Still, nature is resilient. That’s why this year’s projected spawning run of fall-run Chinook (king) salmon on the Columbia could be the largest since 1938. That was the year after the Bonneville Dam was completed, blocking their migration route and enabling the fish to be counted.

Fisheries managers suspect that the healthy run is attributable to good ocean conditions for the salmon while they are out at sea, as well as a mandated  water releases from spill gates at dams on the Columbia and Snake River dams, allowing small salmon to move downstream.

Monday
Jan132014

Lake Trout Recovering from Lamprey, Alewife Invasions

Lake trout photo by Robert Montgomery

Good news from Lake Huron, where lake trout seem to be reproducing --- finally.

First, sea lamprey migrated into the Great Lakes from the Atlantic Ocean and nearly obliterated them. Resource managers have managed to minimize the impacts of this blood-sucking invader, with millions of dollars spent on mitigation.

Then the alewife, another exotic species, complicated recovery.  As they fed on the prolific baitfish, lake trout sustained a vitamin deficiency that damaged reproduction. Supplemental stocking by the federal government did little to sustain the population.

But about a decade ago, the alewife population collapsed, probably because an overabundance of predatory salmon, yet another introduced species.

So, with lamprey minimized and lake trout now getting the nutrients they need from native forage, they finally are successfully reproducing and could be on the road to recovery, according to Michigan Radio.

 “I felt we were so completely stymied by one thing after another after another. The litany of challenges working against the reestablishment of a self-sustaining lake trout population seemed insurmountable,” said Jim Johnson of the Michigan Department of Natural Resources.  “But then, with the collapse of alewives, everything changed.”  

Read more here.

Thursday
Jun202013

Inactive Anglers Are Embarrassment in Fight for Bristol Bay and on Other Issues

Sadly, environmentalists and fishermen, who are conservationists, don’t have much in common these days. That’s because of much of the environmental agenda is inherently anti-fishing. 

Much of that stems from enviros refusal to differentiate between recreational fishing and commercial fishing.

As a matter of fact, anglers were among the first “environmentalists” because of their concern for clean water and healthy fisheries. Today, they contribute hundreds of millions of dollars annually for resource management through license fees and excise taxes on fishing tackle. And, unlike commercials, they keep only a tiny fraction of what they catch.

But stopping Pebble Mine near Alaska’s Bristol Bay is one thing that enviros and anglers--- both recreational and commercial-- agree on. Its creation would lead to the devastation of one of the world’s few remaining unspoiled salmon fisheries.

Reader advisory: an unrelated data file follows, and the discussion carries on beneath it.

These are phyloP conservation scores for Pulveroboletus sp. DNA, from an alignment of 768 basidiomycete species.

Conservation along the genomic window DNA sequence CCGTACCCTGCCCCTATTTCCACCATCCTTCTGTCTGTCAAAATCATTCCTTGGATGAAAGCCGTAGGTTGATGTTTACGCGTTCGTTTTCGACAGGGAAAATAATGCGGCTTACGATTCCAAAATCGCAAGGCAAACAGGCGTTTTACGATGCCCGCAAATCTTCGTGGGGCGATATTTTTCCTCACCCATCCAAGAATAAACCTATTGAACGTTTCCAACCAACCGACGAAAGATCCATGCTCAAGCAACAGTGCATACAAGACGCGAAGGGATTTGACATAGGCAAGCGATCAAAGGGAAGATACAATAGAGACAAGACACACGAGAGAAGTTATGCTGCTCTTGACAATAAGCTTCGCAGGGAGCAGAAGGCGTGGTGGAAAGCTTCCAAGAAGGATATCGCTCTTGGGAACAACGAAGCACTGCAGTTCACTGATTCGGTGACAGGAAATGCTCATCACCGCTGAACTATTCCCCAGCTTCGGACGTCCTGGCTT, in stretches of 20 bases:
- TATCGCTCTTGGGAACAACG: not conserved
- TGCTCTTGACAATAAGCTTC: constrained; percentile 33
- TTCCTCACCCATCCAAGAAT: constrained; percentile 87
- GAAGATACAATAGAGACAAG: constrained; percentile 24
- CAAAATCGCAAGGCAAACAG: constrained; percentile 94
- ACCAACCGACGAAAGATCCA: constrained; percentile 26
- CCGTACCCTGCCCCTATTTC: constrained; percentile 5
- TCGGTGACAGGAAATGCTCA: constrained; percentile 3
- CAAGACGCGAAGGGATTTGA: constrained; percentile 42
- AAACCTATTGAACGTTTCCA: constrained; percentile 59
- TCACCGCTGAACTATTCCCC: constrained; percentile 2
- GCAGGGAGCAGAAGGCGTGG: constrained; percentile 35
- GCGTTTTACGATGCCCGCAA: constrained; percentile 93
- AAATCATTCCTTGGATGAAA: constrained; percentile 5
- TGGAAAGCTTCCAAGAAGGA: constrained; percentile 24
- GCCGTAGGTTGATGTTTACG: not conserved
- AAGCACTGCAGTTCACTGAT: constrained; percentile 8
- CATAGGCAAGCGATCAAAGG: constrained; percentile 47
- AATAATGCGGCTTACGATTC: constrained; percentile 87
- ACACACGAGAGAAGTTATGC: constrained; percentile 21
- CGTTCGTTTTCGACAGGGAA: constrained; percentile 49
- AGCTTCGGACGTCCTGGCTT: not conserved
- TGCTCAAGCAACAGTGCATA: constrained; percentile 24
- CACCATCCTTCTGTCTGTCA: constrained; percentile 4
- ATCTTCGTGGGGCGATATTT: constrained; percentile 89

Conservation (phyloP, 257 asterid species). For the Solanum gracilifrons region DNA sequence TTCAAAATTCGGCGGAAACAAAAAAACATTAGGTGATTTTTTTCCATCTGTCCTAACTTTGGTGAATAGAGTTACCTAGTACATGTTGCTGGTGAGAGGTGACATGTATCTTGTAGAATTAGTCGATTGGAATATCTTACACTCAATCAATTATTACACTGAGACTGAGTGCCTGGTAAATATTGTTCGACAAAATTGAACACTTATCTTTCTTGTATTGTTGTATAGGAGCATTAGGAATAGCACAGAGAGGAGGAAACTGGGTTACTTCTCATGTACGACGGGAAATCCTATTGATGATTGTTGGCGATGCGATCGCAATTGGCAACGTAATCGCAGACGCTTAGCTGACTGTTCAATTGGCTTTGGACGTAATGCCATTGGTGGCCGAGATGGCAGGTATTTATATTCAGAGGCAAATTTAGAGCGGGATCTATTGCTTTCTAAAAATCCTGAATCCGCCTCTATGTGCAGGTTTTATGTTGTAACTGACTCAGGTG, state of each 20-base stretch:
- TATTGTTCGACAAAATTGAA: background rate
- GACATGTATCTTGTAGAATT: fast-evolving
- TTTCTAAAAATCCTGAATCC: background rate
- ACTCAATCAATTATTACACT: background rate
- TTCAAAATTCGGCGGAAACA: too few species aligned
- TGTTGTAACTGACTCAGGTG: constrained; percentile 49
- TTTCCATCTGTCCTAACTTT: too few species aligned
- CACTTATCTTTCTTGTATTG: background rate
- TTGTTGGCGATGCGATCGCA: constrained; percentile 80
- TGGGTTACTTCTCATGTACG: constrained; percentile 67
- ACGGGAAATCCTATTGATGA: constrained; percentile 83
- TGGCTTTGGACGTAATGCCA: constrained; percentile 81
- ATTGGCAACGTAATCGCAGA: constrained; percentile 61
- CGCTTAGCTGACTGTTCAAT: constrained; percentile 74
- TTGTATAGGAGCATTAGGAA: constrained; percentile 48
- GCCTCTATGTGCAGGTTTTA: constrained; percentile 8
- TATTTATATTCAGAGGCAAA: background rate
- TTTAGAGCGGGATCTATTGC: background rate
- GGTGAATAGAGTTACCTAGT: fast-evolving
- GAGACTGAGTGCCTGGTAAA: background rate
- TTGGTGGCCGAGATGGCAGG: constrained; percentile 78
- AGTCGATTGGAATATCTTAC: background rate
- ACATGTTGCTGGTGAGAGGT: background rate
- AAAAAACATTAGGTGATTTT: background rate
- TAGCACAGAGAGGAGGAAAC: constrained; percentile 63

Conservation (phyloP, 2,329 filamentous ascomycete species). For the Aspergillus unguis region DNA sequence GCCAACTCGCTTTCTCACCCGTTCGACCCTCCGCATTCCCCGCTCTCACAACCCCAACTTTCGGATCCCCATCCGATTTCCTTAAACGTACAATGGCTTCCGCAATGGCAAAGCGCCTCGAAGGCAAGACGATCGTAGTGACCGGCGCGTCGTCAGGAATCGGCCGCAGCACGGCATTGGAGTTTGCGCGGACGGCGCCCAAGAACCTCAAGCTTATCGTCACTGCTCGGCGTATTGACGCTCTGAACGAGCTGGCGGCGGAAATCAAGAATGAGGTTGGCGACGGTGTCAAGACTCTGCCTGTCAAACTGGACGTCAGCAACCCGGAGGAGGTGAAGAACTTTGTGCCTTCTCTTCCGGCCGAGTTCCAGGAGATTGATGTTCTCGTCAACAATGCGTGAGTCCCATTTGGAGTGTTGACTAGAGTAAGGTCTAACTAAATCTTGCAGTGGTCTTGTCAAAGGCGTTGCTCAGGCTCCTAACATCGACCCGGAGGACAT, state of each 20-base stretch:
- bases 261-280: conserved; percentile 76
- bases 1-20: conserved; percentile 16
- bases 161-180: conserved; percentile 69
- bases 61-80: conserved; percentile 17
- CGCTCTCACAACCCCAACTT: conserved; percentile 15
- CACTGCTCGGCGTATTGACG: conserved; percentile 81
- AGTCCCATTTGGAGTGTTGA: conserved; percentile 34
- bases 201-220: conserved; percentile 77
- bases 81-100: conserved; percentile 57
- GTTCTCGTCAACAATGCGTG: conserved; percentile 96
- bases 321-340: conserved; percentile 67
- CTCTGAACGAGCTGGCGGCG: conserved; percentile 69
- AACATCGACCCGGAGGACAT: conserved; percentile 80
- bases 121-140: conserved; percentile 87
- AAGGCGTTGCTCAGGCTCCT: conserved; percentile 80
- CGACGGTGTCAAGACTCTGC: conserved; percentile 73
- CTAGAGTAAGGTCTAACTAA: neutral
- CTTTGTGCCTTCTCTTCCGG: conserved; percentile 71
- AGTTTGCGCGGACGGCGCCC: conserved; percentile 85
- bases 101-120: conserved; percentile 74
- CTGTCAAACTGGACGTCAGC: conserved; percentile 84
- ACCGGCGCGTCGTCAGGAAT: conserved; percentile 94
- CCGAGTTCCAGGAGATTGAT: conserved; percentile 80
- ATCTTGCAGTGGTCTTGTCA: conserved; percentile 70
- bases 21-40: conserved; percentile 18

More than 925 angling and hunting groups, as well as related businesses, now are on record as supporting EPA’s assessment of the danger and asking that agency to take the necessary steps to deny permitting for the mine.

Meanwhile, the Washington Post newspaper reports the following:

“Almost all the comments urging the EPA to block the mine have been generated by major environmental groups . . .

“The Natural Resources Defense Council produced 83,095 comments, more than any other group in favor of EPA action, while the Pew Charitable Trusts came in second with 41,158 comments.”

Now here is where you come in. You have until June 30 to voice your opposition to the mine. Go here to do so, and, in the process, enter a contest to win a fishing trip to Bristol Bay.

Thus far, the enviros have done most of the heavy lifting in producing comments. As of May 18, only about 6,000 sportsmen had participated.

In a nation where 60 million people describe themselves as anglers, that’s beyond pathetic.

“Sadly, fishermen have lagged, but not by any lack of effort,” said Scott Hed, director of the Sportsman’s Alliance for Alaska. “Keep America Fishing sent out two notices to their massive list. Many other groups and businesses sent action alerts and posted to their Facebook groups, whose collective number of followers is in the millions.”

So, what all of this tells me is that sometimes enviros and anglers can agree on an issue, and that’s a good thing. Maybe one will lead to more.

But it also suggests that we’re going to lose when we oppose them on any issue that requires grassroots support. Almost certainly we outnumber them, but too many anglers are content to just go fishing and leave standing up for our sport to someone else.

Mark my words: Eventually, that’s going to bite us in the butt big time.